Logbooks fading away as Canada prepares to mandate ELDs
Posted: June 26, 2019 by John G. Smith
Federal Transport Minister Marc Garneau takes a closer look at one of the ELDs that will replace paper logbooks. (Photo: CTA)
TORONTO, Ont. — The news ultimately came later than expected.
Transport Canada announced this month that it will mandate electronic logging devices (ELDs) as of June 2021 – more than three years after the U.S. first required the time-tracking equipment in the place of paper logbooks.
There is still work to do as well. The new rules apply only to federally regulated carriers. Provincial and territorial rules have yet to be unveiled, although transportation ministers for these jurisdictions have already promised to find “harmonized” ground.
While ELDs will already be familiar to cross-border carriers, there will also be a key difference between the devices sold in the U.S. and Canada. Suppliers are responsible for certifying that their ELDs meet U.S. technical standards. Here in Canada, such work will be left to independent third parties.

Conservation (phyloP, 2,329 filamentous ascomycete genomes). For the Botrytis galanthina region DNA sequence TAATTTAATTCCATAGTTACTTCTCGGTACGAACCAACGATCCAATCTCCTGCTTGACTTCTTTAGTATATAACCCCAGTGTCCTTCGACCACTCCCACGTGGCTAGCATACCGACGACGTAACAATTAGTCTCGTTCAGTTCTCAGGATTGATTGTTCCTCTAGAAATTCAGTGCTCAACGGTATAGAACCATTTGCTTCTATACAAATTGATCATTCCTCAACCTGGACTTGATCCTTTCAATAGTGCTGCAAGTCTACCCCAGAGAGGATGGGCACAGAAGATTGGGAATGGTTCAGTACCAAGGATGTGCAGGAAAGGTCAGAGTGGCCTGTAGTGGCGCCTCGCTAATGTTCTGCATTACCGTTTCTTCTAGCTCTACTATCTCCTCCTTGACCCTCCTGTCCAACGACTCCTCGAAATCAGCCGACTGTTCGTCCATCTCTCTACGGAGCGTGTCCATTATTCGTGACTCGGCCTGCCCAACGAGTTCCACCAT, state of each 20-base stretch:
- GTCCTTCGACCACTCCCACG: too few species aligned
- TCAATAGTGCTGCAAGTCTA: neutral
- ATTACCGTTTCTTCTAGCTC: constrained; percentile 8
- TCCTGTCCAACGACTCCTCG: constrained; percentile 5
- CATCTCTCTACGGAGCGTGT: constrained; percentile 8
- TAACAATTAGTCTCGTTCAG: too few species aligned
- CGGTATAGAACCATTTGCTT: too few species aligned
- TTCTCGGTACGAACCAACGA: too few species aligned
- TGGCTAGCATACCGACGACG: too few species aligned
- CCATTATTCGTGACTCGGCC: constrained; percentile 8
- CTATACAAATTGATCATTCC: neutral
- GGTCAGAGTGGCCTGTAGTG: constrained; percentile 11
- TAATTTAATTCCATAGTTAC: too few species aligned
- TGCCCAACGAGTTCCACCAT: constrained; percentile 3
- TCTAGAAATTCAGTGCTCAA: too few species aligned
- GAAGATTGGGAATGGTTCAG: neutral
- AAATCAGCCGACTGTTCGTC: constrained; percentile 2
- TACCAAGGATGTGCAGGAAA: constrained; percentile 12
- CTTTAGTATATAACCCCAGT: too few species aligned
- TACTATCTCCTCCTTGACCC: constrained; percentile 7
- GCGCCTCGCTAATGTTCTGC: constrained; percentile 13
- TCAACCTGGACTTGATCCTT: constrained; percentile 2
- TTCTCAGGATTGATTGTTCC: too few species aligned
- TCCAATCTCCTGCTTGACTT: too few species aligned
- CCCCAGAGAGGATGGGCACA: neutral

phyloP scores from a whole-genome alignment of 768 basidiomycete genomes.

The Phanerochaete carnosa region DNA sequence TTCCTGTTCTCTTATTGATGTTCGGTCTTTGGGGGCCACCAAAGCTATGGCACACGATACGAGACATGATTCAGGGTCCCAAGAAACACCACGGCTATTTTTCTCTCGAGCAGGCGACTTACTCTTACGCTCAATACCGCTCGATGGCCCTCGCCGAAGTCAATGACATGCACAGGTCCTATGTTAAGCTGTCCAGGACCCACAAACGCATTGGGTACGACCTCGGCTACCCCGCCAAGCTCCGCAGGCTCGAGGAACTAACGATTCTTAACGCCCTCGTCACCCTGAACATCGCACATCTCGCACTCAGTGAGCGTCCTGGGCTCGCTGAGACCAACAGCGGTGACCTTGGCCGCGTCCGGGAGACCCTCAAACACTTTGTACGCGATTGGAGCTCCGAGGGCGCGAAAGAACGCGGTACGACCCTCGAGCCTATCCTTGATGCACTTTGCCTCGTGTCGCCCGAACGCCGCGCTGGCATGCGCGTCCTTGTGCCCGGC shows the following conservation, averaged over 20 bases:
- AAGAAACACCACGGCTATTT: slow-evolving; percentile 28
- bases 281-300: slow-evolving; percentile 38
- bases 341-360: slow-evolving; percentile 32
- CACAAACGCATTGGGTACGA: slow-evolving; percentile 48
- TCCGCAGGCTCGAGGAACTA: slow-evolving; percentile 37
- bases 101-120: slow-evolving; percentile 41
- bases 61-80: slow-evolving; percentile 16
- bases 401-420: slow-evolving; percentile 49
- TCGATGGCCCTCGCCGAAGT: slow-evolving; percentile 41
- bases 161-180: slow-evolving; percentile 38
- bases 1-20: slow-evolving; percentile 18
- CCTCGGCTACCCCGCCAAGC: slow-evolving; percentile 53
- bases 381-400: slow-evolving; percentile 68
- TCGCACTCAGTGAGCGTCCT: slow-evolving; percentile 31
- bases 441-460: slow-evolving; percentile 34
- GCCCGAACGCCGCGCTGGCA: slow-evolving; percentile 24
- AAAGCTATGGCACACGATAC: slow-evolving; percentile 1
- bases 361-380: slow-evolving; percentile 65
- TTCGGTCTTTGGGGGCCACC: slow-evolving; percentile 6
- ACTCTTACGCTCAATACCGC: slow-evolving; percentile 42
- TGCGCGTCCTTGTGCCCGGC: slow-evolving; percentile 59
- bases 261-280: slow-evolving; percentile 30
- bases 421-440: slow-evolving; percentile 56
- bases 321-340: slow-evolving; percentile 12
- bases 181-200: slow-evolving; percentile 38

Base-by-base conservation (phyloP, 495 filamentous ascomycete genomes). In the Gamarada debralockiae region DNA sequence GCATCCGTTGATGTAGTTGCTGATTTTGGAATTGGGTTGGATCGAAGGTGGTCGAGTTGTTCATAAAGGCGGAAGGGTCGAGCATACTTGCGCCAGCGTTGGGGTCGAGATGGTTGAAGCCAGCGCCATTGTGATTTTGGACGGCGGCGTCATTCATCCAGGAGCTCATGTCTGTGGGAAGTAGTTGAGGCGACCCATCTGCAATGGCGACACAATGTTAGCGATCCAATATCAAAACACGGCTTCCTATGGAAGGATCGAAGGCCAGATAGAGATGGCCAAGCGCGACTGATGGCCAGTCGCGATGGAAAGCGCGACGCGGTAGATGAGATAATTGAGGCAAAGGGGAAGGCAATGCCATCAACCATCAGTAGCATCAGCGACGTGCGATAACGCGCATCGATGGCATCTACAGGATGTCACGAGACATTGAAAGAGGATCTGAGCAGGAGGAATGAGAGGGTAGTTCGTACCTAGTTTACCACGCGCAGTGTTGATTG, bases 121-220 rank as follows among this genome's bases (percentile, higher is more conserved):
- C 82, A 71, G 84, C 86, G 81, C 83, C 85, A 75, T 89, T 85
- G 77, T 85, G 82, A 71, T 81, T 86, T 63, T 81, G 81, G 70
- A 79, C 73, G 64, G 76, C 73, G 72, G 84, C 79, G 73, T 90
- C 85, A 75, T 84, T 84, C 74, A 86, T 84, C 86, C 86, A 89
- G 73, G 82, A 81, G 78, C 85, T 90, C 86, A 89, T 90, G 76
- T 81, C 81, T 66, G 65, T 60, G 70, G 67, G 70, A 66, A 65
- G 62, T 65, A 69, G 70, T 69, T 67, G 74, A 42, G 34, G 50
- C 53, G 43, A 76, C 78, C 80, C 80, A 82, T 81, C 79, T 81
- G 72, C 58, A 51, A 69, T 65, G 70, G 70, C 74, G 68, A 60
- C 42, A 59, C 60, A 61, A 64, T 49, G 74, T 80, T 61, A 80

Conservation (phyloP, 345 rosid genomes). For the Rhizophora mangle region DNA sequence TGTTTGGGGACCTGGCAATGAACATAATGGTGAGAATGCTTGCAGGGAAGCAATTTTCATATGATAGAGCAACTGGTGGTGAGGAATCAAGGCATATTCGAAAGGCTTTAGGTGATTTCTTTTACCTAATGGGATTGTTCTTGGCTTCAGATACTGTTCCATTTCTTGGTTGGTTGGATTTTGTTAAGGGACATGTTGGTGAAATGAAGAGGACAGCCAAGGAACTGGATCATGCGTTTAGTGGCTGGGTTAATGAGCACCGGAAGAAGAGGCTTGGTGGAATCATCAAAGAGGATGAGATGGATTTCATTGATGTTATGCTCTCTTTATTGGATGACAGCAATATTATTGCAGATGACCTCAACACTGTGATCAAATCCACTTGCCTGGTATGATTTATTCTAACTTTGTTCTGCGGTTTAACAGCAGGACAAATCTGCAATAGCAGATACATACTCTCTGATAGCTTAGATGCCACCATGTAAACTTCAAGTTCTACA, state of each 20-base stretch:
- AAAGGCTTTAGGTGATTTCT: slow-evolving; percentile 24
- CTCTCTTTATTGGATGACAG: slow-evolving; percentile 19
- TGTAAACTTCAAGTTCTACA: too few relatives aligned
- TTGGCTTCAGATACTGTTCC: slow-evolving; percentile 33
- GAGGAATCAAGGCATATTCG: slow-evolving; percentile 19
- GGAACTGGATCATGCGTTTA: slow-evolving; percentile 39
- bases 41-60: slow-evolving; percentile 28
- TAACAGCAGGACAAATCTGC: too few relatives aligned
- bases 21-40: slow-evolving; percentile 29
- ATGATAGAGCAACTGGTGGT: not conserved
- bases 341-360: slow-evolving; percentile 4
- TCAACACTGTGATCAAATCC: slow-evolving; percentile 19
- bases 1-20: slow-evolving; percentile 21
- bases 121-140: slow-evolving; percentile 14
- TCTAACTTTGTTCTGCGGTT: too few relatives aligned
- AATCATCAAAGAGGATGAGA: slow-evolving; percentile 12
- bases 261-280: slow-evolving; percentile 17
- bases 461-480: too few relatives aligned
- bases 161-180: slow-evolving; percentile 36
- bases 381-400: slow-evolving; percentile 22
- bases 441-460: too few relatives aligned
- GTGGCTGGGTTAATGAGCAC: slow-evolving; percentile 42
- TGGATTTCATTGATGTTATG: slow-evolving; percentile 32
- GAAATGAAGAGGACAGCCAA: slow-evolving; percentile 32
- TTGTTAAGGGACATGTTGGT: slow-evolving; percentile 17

This difference will “catapult Canada ahead of the U.S. in terms of highway safety and compliance,” said the Canadian Trucking Alliance (CTA), which had been among groups to complain that drivers could manipulate their driving time on some of the weaker systems in the U.S.
“The implementation of tamper-proof, third-party ELD devices will further enhance safety and help ensure all drivers and companies hold themselves to the highest levels of compliance,” added CTA chairman Scott Smith, CEO of the Toronto-based JD Smith and Sons fleet.
Of course, paper logbooks are so prone to tampering that they’ve become known as “comic books”. A shifted line here, or an altogether fake logbook there, and some drivers were able to make it look like they were running legally even when allowable hours of service had already ticked away.
“As we learned from the previous era of paper logbooks, the non-compliant segment of our industry, while a minority, have a history of finding workarounds of the rules. We must ensure that there are no gaps or opportunities to manipulate the technology and that compliance is the only option,” said CTA president Stephen Laskowski. “The objective is to set up a system that’s viable, credible, and will make sure technology is tamper-proof.”
No grandfather clause for AOBRDs
The differences between U.S. and Canadian regulations won’t end there. While the U.S. ELD rollout allows fleets to use pre-existing automatic on-board recording devices (AOBRDs) until this December, there will be no such grandfather period in Canada.